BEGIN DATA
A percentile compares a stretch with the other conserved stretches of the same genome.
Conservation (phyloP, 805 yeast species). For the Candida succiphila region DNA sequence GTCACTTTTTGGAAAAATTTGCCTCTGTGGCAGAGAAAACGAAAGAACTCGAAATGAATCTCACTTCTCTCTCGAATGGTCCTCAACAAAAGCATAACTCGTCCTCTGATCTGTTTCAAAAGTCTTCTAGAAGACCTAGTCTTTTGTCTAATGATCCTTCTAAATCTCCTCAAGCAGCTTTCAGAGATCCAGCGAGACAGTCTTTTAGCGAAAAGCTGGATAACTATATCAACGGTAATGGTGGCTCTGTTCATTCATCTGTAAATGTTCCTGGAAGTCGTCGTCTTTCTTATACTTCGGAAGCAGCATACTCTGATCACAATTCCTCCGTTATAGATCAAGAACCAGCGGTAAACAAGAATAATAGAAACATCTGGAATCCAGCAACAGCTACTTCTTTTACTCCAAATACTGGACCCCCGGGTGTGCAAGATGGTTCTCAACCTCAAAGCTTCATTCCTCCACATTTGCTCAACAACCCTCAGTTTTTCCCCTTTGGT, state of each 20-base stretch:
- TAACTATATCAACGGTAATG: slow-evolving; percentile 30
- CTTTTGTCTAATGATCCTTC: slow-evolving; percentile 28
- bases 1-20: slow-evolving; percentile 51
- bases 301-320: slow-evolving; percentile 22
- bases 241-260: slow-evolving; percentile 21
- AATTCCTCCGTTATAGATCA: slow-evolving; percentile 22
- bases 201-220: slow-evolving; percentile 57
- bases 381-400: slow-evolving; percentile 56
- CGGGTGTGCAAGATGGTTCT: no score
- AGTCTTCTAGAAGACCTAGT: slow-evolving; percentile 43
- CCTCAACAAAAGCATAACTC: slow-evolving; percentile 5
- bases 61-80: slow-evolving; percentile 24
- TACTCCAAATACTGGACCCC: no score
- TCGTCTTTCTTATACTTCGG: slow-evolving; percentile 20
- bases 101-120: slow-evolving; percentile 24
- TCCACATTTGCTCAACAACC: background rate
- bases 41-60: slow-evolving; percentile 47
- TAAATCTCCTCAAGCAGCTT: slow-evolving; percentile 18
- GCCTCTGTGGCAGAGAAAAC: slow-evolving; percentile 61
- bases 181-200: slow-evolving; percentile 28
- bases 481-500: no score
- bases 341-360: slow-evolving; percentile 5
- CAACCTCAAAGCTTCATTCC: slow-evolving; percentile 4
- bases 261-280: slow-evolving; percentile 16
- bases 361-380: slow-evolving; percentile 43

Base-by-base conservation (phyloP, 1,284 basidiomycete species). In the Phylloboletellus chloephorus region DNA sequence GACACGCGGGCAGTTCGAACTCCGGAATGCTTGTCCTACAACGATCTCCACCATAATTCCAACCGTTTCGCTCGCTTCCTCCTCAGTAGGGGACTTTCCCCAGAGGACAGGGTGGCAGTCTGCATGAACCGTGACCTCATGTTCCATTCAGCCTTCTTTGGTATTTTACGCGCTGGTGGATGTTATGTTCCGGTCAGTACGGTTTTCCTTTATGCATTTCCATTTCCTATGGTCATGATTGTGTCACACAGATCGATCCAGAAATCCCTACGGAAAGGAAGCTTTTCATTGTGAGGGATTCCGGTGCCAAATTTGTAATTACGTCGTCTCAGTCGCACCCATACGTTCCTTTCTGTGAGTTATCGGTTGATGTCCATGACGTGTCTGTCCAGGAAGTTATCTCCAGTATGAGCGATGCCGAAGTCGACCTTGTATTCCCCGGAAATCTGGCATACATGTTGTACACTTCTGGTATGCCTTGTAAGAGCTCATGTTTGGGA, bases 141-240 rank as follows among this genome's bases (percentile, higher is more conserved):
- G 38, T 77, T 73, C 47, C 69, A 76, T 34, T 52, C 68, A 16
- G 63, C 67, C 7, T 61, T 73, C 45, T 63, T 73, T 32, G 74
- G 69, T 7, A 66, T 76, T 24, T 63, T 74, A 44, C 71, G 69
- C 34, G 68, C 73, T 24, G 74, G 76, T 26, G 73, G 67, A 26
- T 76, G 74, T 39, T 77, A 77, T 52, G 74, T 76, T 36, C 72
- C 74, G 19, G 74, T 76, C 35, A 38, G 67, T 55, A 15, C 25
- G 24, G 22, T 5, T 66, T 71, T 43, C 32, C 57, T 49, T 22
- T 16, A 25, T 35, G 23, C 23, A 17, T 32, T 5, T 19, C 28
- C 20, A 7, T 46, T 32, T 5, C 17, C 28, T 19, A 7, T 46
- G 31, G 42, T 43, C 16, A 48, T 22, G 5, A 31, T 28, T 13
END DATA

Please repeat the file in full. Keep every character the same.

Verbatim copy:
A percentile compares a stretch with the other conserved stretches of the same genome.
Conservation (phyloP, 805 yeast species). For the Candida succiphila region DNA sequence GTCACTTTTTGGAAAAATTTGCCTCTGTGGCAGAGAAAACGAAAGAACTCGAAATGAATCTCACTTCTCTCTCGAATGGTCCTCAACAAAAGCATAACTCGTCCTCTGATCTGTTTCAAAAGTCTTCTAGAAGACCTAGTCTTTTGTCTAATGATCCTTCTAAATCTCCTCAAGCAGCTTTCAGAGATCCAGCGAGACAGTCTTTTAGCGAAAAGCTGGATAACTATATCAACGGTAATGGTGGCTCTGTTCATTCATCTGTAAATGTTCCTGGAAGTCGTCGTCTTTCTTATACTTCGGAAGCAGCATACTCTGATCACAATTCCTCCGTTATAGATCAAGAACCAGCGGTAAACAAGAATAATAGAAACATCTGGAATCCAGCAACAGCTACTTCTTTTACTCCAAATACTGGACCCCCGGGTGTGCAAGATGGTTCTCAACCTCAAAGCTTCATTCCTCCACATTTGCTCAACAACCCTCAGTTTTTCCCCTTTGGT, state of each 20-base stretch:
- TAACTATATCAACGGTAATG: slow-evolving; percentile 30
- CTTTTGTCTAATGATCCTTC: slow-evolving; percentile 28
- bases 1-20: slow-evolving; percentile 51
- bases 301-320: slow-evolving; percentile 22
- bases 241-260: slow-evolving; percentile 21
- AATTCCTCCGTTATAGATCA: slow-evolving; percentile 22
- bases 201-220: slow-evolving; percentile 57
- bases 381-400: slow-evolving; percentile 56
- CGGGTGTGCAAGATGGTTCT: no score
- AGTCTTCTAGAAGACCTAGT: slow-evolving; percentile 43
- CCTCAACAAAAGCATAACTC: slow-evolving; percentile 5
- bases 61-80: slow-evolving; percentile 24
- TACTCCAAATACTGGACCCC: no score
- TCGTCTTTCTTATACTTCGG: slow-evolving; percentile 20
- bases 101-120: slow-evolving; percentile 24
- TCCACATTTGCTCAACAACC: background rate
- bases 41-60: slow-evolving; percentile 47
- TAAATCTCCTCAAGCAGCTT: slow-evolving; percentile 18
- GCCTCTGTGGCAGAGAAAAC: slow-evolving; percentile 61
- bases 181-200: slow-evolving; percentile 28
- bases 481-500: no score
- bases 341-360: slow-evolving; percentile 5
- CAACCTCAAAGCTTCATTCC: slow-evolving; percentile 4
- bases 261-280: slow-evolving; percentile 16
- bases 361-380: slow-evolving; percentile 43

Base-by-base conservation (phyloP, 1,284 basidiomycete species). In the Phylloboletellus chloephorus region DNA sequence GACACGCGGGCAGTTCGAACTCCGGAATGCTTGTCCTACAACGATCTCCACCATAATTCCAACCGTTTCGCTCGCTTCCTCCTCAGTAGGGGACTTTCCCCAGAGGACAGGGTGGCAGTCTGCATGAACCGTGACCTCATGTTCCATTCAGCCTTCTTTGGTATTTTACGCGCTGGTGGATGTTATGTTCCGGTCAGTACGGTTTTCCTTTATGCATTTCCATTTCCTATGGTCATGATTGTGTCACACAGATCGATCCAGAAATCCCTACGGAAAGGAAGCTTTTCATTGTGAGGGATTCCGGTGCCAAATTTGTAATTACGTCGTCTCAGTCGCACCCATACGTTCCTTTCTGTGAGTTATCGGTTGATGTCCATGACGTGTCTGTCCAGGAAGTTATCTCCAGTATGAGCGATGCCGAAGTCGACCTTGTATTCCCCGGAAATCTGGCATACATGTTGTACACTTCTGGTATGCCTTGTAAGAGCTCATGTTTGGGA, bases 141-240 rank as follows among this genome's bases (percentile, higher is more conserved):
- G 38, T 77, T 73, C 47, C 69, A 76, T 34, T 52, C 68, A 16
- G 63, C 67, C 7, T 61, T 73, C 45, T 63, T 73, T 32, G 74
- G 69, T 7, A 66, T 76, T 24, T 63, T 74, A 44, C 71, G 69
- C 34, G 68, C 73, T 24, G 74, G 76, T 26, G 73, G 67, A 26
- T 76, G 74, T 39, T 77, A 77, T 52, G 74, T 76, T 36, C 72
- C 74, G 19, G 74, T 76, C 35, A 38, G 67, T 55, A 15, C 25
- G 24, G 22, T 5, T 66, T 71, T 43, C 32, C 57, T 49, T 22
- T 16, A 25, T 35, G 23, C 23, A 17, T 32, T 5, T 19, C 28
- C 20, A 7, T 46, T 32, T 5, C 17, C 28, T 19, A 7, T 46
- G 31, G 42, T 43, C 16, A 48, T 22, G 5, A 31, T 28, T 13